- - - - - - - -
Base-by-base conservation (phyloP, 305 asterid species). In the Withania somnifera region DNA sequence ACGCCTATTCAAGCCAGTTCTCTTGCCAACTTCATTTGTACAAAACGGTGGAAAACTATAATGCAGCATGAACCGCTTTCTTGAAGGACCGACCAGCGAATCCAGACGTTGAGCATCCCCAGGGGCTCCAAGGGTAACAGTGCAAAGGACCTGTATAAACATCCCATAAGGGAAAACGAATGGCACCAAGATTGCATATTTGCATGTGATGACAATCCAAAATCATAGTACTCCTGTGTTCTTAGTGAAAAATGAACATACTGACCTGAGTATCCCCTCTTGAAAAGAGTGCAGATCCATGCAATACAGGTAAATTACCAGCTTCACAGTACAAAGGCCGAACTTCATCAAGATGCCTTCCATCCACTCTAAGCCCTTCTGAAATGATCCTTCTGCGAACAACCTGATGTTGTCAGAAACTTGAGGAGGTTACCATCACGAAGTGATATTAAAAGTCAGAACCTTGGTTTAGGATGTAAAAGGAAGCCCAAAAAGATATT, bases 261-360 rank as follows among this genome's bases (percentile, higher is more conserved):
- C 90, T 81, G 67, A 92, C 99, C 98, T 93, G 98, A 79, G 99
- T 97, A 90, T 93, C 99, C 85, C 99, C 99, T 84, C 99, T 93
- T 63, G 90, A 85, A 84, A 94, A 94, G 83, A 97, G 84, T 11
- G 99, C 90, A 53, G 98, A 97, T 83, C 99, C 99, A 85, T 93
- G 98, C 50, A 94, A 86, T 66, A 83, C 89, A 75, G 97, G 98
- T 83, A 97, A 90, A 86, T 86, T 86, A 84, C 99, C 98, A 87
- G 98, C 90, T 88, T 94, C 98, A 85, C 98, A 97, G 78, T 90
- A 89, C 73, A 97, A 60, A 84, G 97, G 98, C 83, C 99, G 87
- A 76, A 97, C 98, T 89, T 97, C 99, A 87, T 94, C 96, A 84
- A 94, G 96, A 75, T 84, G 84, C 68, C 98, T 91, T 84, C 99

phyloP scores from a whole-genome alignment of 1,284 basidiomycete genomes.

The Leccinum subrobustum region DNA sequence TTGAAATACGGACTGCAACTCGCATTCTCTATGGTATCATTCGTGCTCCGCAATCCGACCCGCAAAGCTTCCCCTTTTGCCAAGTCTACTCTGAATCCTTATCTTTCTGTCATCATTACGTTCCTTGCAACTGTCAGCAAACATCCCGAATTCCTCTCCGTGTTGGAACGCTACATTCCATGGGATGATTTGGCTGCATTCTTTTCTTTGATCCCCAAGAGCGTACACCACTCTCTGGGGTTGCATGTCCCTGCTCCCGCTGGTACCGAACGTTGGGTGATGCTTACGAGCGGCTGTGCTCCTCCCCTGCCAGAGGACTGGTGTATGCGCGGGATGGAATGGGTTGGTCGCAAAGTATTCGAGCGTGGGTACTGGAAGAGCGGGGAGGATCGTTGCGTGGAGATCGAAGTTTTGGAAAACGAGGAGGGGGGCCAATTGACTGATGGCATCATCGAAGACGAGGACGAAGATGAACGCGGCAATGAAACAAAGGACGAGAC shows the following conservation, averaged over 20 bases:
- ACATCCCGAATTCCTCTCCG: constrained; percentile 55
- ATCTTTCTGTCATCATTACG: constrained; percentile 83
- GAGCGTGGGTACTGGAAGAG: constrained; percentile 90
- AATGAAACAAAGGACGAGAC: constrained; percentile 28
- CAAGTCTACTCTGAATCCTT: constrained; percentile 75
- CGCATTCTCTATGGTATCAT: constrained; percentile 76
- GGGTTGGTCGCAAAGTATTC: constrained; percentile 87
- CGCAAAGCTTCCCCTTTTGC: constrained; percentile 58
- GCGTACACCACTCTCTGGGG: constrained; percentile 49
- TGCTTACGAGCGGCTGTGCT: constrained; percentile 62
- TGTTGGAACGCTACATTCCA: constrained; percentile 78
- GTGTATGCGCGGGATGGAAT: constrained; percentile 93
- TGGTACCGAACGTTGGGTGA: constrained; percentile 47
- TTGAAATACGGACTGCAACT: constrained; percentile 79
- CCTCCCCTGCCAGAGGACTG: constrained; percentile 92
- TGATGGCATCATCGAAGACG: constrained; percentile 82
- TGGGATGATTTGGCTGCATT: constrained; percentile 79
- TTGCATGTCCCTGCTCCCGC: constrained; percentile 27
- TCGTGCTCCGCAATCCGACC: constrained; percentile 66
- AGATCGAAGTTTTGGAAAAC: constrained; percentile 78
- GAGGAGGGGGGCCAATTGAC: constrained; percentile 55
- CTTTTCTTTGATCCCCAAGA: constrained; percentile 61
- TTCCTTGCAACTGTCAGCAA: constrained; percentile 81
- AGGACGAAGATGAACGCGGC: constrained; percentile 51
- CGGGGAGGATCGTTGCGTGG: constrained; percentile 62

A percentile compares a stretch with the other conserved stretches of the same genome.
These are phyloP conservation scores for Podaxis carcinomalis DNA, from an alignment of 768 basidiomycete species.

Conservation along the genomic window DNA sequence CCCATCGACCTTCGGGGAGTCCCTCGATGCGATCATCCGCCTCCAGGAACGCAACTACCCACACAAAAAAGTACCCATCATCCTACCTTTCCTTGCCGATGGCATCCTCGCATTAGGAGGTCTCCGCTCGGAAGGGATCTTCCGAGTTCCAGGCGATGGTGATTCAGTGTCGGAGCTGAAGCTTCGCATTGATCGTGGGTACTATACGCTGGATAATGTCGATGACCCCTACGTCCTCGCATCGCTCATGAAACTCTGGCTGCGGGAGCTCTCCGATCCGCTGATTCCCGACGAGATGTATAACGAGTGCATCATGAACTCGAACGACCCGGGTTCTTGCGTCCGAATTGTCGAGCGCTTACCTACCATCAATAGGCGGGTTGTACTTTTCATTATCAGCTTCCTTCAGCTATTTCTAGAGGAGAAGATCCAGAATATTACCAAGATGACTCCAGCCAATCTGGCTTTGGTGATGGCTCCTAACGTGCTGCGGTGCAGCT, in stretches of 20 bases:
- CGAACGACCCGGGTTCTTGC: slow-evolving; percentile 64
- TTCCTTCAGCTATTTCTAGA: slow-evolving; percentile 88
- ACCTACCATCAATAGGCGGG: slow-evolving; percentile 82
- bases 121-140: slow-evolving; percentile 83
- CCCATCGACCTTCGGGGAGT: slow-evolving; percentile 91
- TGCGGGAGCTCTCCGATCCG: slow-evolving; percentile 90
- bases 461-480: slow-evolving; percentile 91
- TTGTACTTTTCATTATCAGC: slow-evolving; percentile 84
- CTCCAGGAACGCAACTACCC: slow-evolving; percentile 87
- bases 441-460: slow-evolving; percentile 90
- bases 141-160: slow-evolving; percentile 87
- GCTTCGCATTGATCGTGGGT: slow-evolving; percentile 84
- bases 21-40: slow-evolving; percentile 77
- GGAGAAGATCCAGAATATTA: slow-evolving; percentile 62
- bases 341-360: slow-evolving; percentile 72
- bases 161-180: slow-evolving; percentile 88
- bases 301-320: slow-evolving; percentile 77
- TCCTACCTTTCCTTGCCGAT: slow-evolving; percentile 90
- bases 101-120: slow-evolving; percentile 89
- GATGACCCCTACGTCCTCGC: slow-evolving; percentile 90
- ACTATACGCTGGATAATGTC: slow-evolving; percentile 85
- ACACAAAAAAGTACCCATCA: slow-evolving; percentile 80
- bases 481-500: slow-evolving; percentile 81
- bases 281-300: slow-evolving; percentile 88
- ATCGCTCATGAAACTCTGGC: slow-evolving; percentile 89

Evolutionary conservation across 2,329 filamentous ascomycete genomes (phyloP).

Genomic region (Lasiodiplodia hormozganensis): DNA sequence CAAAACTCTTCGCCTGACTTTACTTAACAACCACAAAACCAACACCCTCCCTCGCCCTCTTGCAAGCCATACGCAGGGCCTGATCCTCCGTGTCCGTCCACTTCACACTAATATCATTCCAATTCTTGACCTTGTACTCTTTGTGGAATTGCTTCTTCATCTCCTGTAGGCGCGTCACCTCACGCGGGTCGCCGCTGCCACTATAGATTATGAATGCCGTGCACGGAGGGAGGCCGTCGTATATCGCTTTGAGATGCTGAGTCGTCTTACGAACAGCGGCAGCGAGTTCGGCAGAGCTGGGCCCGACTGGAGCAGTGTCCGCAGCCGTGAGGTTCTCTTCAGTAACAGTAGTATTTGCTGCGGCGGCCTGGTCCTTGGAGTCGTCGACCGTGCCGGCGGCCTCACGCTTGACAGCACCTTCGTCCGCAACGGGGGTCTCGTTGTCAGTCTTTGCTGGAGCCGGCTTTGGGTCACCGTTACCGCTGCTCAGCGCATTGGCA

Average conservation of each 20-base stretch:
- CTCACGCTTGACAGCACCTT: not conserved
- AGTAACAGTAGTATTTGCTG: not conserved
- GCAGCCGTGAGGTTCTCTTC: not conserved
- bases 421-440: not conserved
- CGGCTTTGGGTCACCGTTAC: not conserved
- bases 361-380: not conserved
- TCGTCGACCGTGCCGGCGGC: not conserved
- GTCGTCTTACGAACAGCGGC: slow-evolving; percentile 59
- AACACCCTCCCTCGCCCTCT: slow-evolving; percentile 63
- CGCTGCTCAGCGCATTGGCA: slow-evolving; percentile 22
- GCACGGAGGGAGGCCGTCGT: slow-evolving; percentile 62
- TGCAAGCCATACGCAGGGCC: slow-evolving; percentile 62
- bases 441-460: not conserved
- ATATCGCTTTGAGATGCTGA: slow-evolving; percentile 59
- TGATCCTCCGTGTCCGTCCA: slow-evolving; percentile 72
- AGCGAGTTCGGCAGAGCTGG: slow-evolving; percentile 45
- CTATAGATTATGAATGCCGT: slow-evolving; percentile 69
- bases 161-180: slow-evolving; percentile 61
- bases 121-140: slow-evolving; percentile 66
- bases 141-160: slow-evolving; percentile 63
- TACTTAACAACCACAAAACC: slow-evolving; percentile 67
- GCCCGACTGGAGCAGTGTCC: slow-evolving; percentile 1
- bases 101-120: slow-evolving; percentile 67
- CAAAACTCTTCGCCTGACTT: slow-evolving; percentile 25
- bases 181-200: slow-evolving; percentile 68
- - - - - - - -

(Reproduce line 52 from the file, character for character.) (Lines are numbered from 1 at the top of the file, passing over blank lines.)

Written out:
- bases 141-160: slow-evolving; percentile 87